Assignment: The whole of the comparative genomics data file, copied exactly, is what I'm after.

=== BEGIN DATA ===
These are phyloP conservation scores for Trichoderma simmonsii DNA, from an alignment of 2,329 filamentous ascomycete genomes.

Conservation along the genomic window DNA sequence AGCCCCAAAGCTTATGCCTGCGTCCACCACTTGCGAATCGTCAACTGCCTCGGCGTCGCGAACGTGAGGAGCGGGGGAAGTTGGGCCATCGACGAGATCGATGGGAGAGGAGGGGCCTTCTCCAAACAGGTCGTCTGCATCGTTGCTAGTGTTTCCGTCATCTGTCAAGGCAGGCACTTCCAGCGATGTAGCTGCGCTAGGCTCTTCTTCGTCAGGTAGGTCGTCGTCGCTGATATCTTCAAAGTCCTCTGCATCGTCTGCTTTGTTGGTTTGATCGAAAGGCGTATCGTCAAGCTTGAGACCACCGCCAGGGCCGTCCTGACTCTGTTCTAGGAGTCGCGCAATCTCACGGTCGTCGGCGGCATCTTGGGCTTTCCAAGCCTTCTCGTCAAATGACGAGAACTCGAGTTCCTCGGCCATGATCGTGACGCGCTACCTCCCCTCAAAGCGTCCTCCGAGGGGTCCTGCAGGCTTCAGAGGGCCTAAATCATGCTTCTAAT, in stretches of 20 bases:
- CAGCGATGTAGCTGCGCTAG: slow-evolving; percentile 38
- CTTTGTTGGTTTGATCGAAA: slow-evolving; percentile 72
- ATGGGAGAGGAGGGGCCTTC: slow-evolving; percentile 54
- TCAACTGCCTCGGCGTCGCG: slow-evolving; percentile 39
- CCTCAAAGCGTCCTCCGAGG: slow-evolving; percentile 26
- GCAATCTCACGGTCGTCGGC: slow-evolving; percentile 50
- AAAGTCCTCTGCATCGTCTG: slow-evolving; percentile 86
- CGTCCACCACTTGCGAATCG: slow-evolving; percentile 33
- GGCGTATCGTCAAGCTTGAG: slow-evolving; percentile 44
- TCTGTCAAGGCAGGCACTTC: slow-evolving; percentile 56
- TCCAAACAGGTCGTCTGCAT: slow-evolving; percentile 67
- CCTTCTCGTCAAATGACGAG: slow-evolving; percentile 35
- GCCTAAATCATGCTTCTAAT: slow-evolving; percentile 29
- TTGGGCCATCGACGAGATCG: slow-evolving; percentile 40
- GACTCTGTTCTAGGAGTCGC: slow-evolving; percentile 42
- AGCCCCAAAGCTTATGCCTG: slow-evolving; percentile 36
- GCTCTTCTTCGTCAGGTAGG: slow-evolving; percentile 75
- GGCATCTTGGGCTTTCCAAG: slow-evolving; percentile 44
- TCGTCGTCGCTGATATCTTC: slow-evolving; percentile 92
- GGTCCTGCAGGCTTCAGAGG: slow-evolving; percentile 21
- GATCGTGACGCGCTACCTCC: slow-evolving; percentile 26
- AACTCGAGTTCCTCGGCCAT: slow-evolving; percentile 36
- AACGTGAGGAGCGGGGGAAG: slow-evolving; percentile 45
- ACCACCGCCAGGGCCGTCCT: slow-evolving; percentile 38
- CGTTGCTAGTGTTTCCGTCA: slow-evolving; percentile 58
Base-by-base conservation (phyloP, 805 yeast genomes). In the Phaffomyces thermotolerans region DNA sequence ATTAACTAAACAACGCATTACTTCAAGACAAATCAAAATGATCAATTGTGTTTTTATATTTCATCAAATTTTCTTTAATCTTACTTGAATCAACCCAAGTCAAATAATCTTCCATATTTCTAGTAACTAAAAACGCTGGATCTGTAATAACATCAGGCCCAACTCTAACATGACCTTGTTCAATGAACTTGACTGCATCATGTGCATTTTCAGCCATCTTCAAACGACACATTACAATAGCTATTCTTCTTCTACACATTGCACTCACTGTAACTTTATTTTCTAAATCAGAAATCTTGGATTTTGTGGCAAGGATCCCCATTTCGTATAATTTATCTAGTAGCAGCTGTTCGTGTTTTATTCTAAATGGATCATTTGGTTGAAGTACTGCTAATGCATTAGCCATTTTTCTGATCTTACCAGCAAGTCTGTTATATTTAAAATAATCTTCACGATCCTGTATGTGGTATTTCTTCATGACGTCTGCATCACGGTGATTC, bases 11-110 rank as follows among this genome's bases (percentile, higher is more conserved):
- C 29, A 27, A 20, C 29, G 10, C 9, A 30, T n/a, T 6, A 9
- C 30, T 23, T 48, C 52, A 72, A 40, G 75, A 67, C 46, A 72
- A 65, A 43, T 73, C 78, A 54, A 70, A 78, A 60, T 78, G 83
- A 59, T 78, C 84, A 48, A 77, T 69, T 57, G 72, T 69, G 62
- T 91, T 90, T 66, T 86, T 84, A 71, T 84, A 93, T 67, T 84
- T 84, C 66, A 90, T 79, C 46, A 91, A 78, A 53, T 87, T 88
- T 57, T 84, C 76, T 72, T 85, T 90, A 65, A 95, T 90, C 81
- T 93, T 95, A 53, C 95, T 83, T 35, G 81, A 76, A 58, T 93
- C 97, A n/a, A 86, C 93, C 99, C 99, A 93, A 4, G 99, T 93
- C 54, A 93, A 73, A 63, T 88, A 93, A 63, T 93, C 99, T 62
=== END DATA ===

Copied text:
These are phyloP conservation scores for Trichoderma simmonsii DNA, from an alignment of 2,329 filamentous ascomycete genomes.

Conservation along the genomic window DNA sequence AGCCCCAAAGCTTATGCCTGCGTCCACCACTTGCGAATCGTCAACTGCCTCGGCGTCGCGAACGTGAGGAGCGGGGGAAGTTGGGCCATCGACGAGATCGATGGGAGAGGAGGGGCCTTCTCCAAACAGGTCGTCTGCATCGTTGCTAGTGTTTCCGTCATCTGTCAAGGCAGGCACTTCCAGCGATGTAGCTGCGCTAGGCTCTTCTTCGTCAGGTAGGTCGTCGTCGCTGATATCTTCAAAGTCCTCTGCATCGTCTGCTTTGTTGGTTTGATCGAAAGGCGTATCGTCAAGCTTGAGACCACCGCCAGGGCCGTCCTGACTCTGTTCTAGGAGTCGCGCAATCTCACGGTCGTCGGCGGCATCTTGGGCTTTCCAAGCCTTCTCGTCAAATGACGAGAACTCGAGTTCCTCGGCCATGATCGTGACGCGCTACCTCCCCTCAAAGCGTCCTCCGAGGGGTCCTGCAGGCTTCAGAGGGCCTAAATCATGCTTCTAAT, in stretches of 20 bases:
- CAGCGATGTAGCTGCGCTAG: slow-evolving; percentile 38
- CTTTGTTGGTTTGATCGAAA: slow-evolving; percentile 72
- ATGGGAGAGGAGGGGCCTTC: slow-evolving; percentile 54
- TCAACTGCCTCGGCGTCGCG: slow-evolving; percentile 39
- CCTCAAAGCGTCCTCCGAGG: slow-evolving; percentile 26
- GCAATCTCACGGTCGTCGGC: slow-evolving; percentile 50
- AAAGTCCTCTGCATCGTCTG: slow-evolving; percentile 86
- CGTCCACCACTTGCGAATCG: slow-evolving; percentile 33
- GGCGTATCGTCAAGCTTGAG: slow-evolving; percentile 44
- TCTGTCAAGGCAGGCACTTC: slow-evolving; percentile 56
- TCCAAACAGGTCGTCTGCAT: slow-evolving; percentile 67
- CCTTCTCGTCAAATGACGAG: slow-evolving; percentile 35
- GCCTAAATCATGCTTCTAAT: slow-evolving; percentile 29
- TTGGGCCATCGACGAGATCG: slow-evolving; percentile 40
- GACTCTGTTCTAGGAGTCGC: slow-evolving; percentile 42
- AGCCCCAAAGCTTATGCCTG: slow-evolving; percentile 36
- GCTCTTCTTCGTCAGGTAGG: slow-evolving; percentile 75
- GGCATCTTGGGCTTTCCAAG: slow-evolving; percentile 44
- TCGTCGTCGCTGATATCTTC: slow-evolving; percentile 92
- GGTCCTGCAGGCTTCAGAGG: slow-evolving; percentile 21
- GATCGTGACGCGCTACCTCC: slow-evolving; percentile 26
- AACTCGAGTTCCTCGGCCAT: slow-evolving; percentile 36
- AACGTGAGGAGCGGGGGAAG: slow-evolving; percentile 45
- ACCACCGCCAGGGCCGTCCT: slow-evolving; percentile 38
- CGTTGCTAGTGTTTCCGTCA: slow-evolving; percentile 58
Base-by-base conservation (phyloP, 805 yeast genomes). In the Phaffomyces thermotolerans region DNA sequence ATTAACTAAACAACGCATTACTTCAAGACAAATCAAAATGATCAATTGTGTTTTTATATTTCATCAAATTTTCTTTAATCTTACTTGAATCAACCCAAGTCAAATAATCTTCCATATTTCTAGTAACTAAAAACGCTGGATCTGTAATAACATCAGGCCCAACTCTAACATGACCTTGTTCAATGAACTTGACTGCATCATGTGCATTTTCAGCCATCTTCAAACGACACATTACAATAGCTATTCTTCTTCTACACATTGCACTCACTGTAACTTTATTTTCTAAATCAGAAATCTTGGATTTTGTGGCAAGGATCCCCATTTCGTATAATTTATCTAGTAGCAGCTGTTCGTGTTTTATTCTAAATGGATCATTTGGTTGAAGTACTGCTAATGCATTAGCCATTTTTCTGATCTTACCAGCAAGTCTGTTATATTTAAAATAATCTTCACGATCCTGTATGTGGTATTTCTTCATGACGTCTGCATCACGGTGATTC, bases 11-110 rank as follows among this genome's bases (percentile, higher is more conserved):
- C 29, A 27, A 20, C 29, G 10, C 9, A 30, T n/a, T 6, A 9
- C 30, T 23, T 48, C 52, A 72, A 40, G 75, A 67, C 46, A 72
- A 65, A 43, T 73, C 78, A 54, A 70, A 78, A 60, T 78, G 83
- A 59, T 78, C 84, A 48, A 77, T 69, T 57, G 72, T 69, G 62
- T 91, T 90, T 66, T 86, T 84, A 71, T 84, A 93, T 67, T 84
- T 84, C 66, A 90, T 79, C 46, A 91, A 78, A 53, T 87, T 88
- T 57, T 84, C 76, T 72, T 85, T 90, A 65, A 95, T 90, C 81
- T 93, T 95, A 53, C 95, T 83, T 35, G 81, A 76, A 58, T 93
- C 97, A n/a, A 86, C 93, C 99, C 99, A 93, A 4, G 99, T 93
- C 54, A 93, A 73, A 63, T 88, A 93, A 63, T 93, C 99, T 62